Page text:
The * metrica* package was developed to
visualize and compute the level of agreement between observed
ground-truth values and model-derived (e.g., mechanistic or empirical)
predictions.

This package is intended to fit into the following workflow:

- a data set containing the observed values is used to train a
model

- the trained model is used to generate predictions

- a data frame containing at least the
**observed**and model-**predicted**values is created

package is used to compute goodness of fit and error metrics based on observed and predicted values`metrica`

package is used to visualize model fit and selected fit metrics`metrica`

This vignette introduces the functionality of the
* metrica* package applied to observed and
model-predicted values of wheat grain nitrogen (N) content (in grams of
N \(m^{-2}\)).

Let’s begin by loading the packages needed.

```
library(ggplot2)
library(dplyr)
library(metrica)
```

Now we load the `wheat`

data set included in the
`metrica`

package.

```
# Load
data(wheat)
# Printing first observations
head(wheat)
#> pred obs
#> 1 2.577314 2.544
#> 2 3.989590 4.831
#> 3 5.645253 6.121
#> 4 13.125101 10.960
#> 5 4.955917 5.767
#> 6 6.687800 8.222
```

This data set contains two columns:

**pred**: model-predicted wheat grain N content, in g N \(m^{-2}\),

**obs**: ground-truth observed wheat grain N content, in g N \(m^{-2}\)

The simplest way to visually assess agreement between observed and predicted values is with a scatterplot.

We can use the function `scatter_plot()`

from the
*metrica* package to create a scatterplot.

The function requires specifying at least:

- the data frame object name (
`data`

argument) - the name of the column containing observed values (
`obs`

argument)

- the name of the column containing predicted values
(
`pred`

argument)

Besides a scatterplot, this function also adds to the plot the
**1:1 line** (solid line) and the **linear regression
line** (dashed line).

```
scatter_plot(data = wheat,
obs = obs,
pred = pred)
```

The default behavior of `scatter_plot()`

places the
`obs`

column on the x axis and the `pred`

column
on the y axis (`orientation = "PO"`

). This can be inverted by
changing the argument `orientation`

to “OP”:

```
scatter_plot(data = wheat,
obs = obs,
pred = pred,
orientation = "OP")
```

The output of the `scatter_plot()`

function is a
`ggplot2`

object that can be further customized:

```
scatter_plot(data = wheat,
obs = obs,
pred = pred,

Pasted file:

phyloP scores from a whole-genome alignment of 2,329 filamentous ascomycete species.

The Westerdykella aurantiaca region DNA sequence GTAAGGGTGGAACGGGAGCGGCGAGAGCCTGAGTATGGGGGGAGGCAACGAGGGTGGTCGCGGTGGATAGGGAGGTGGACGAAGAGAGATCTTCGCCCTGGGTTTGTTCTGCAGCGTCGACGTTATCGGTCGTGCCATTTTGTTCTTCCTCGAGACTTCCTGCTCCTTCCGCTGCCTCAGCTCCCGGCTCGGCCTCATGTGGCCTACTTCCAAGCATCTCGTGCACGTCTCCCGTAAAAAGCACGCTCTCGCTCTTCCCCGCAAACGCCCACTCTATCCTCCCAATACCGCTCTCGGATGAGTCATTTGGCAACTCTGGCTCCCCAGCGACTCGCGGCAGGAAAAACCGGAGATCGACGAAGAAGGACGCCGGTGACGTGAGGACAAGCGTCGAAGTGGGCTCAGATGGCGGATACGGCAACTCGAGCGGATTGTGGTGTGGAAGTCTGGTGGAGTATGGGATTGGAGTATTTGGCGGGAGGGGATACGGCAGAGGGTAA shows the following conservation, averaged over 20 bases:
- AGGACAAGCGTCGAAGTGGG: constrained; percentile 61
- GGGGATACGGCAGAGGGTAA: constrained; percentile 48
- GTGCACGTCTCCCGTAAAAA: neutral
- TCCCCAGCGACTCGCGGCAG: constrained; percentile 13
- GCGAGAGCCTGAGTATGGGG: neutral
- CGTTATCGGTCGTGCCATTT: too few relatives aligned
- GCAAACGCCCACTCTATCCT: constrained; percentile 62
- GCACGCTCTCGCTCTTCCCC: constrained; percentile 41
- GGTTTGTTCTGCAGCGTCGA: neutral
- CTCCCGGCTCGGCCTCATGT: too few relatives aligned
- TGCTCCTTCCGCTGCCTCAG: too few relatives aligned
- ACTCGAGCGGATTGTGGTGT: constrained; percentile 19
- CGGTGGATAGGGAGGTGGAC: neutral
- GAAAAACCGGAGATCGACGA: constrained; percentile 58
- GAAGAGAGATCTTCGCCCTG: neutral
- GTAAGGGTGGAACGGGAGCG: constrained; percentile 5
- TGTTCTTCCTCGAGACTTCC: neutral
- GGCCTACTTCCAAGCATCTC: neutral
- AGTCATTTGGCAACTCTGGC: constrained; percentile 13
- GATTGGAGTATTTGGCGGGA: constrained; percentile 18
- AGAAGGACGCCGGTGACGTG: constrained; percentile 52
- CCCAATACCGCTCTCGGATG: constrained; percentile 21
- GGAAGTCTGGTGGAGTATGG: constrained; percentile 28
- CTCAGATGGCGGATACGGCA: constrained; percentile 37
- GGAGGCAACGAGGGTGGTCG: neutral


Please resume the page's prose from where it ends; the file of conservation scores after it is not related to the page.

orientation = "OP",
regline_color = "#d0f4de",
shape_color = "#80ed99",
eq_color = "white",
+
)labs(x ="Predicted wheat N content (g N/m2)",
y = "Observed wheat N content (g N/m2)")+
theme_dark()
```

The Bland-Altman plot is another way of visually assessing observed vs. predicted agreement. It plots the difference between observed and predicted values on the y axis, and the observed values on the x axis:

```
bland_altman_plot(data = wheat,
obs = obs,
pred = pred)
```

The *metrica* package contains functions for **41
metrics** to assess agreement between observed and predicted
values for continuous data (i.e., regression error).

A list with all the the metrics including their name, definition, details, formula, and function name, please check [here].

All of the metric functions take the same three arguments as the plotting functions:

- the data frame object name (
`data`

argument) - the name of the column containing observed values (
`obs`

argument)

- the name of the column containing predicted values
(
`pred`

argument)

The user can choose to calculate a single metric, or to calculate all metrics at once.

To calculate a single metric, the metric function can be
called.

For example, to calculate \(R^{2}\), we
can use the `R2()`

function:

```
R2(data = wheat,
obs = obs,
pred = pred, tidy = TRUE)
#> R2
#> 1 0.8455538
```

Similarly, to calculate root mean squared error, we can use the
`RMSE()`

function:

```
RMSE(data = wheat,
obs = obs,
pred = pred)
#> $RMSE
#> [1] 1.666441
```

The user can also calculate all 41 metrics at once using the function
`metrics_summary()`

:

```
metrics_summary(data = wheat,
obs = obs,
pred = pred,
type = "regression")
#> Metric Score
#> 1 B0 0.11315564
#> 2 B1 0.95057797
#> 3 r 0.91953997
#> 4 R2 0.84555376
#> 5 Xa 0.99564191
#> 6 CCC 0.91553253
#> 7 MAE 1.32781184
#> 8 RMAE 0.15214665
#> 9 MAPE 17.51424366
#> 10 SMAPE 17.43518492
#> 11 RAE 0.37156585
#> 12 RSE 0.16128874
#> 13 MBE 0.31815953
#> 14 PBE 3.64561486
#> 15 PAB 3.64510277
#> 16 PPB 1.51438787
#> 17 MSE 2.77702701
#> 18 RMSE 1.66644142
#> 19 RRMSE 0.19094834
#> 20 RSR 0.09678632
#> 21 iqRMSE 0.25237725
#> 22 MLA 0.14328045
#> 23 MLP 2.63374656
#> 24 RMLA 0.14328045
#> 25 RMLP 2.63374656
#> 26 SB 0.10122549
#> 27 SDSD 0.04205496
#> 28 LCS 2.63374656
#> 29 PLA 5.15949064
#> 30 PLP 94.84050936
#> 31 Ue 94.84050936
#> 32 Uc 1.51438787
#> 33 Ub 3.64510277
#> 34 NSE 0.83871126
#> 35 E1 0.62843415
#> 36 Erel 0.77057561
#> 37 KGE 0.91064709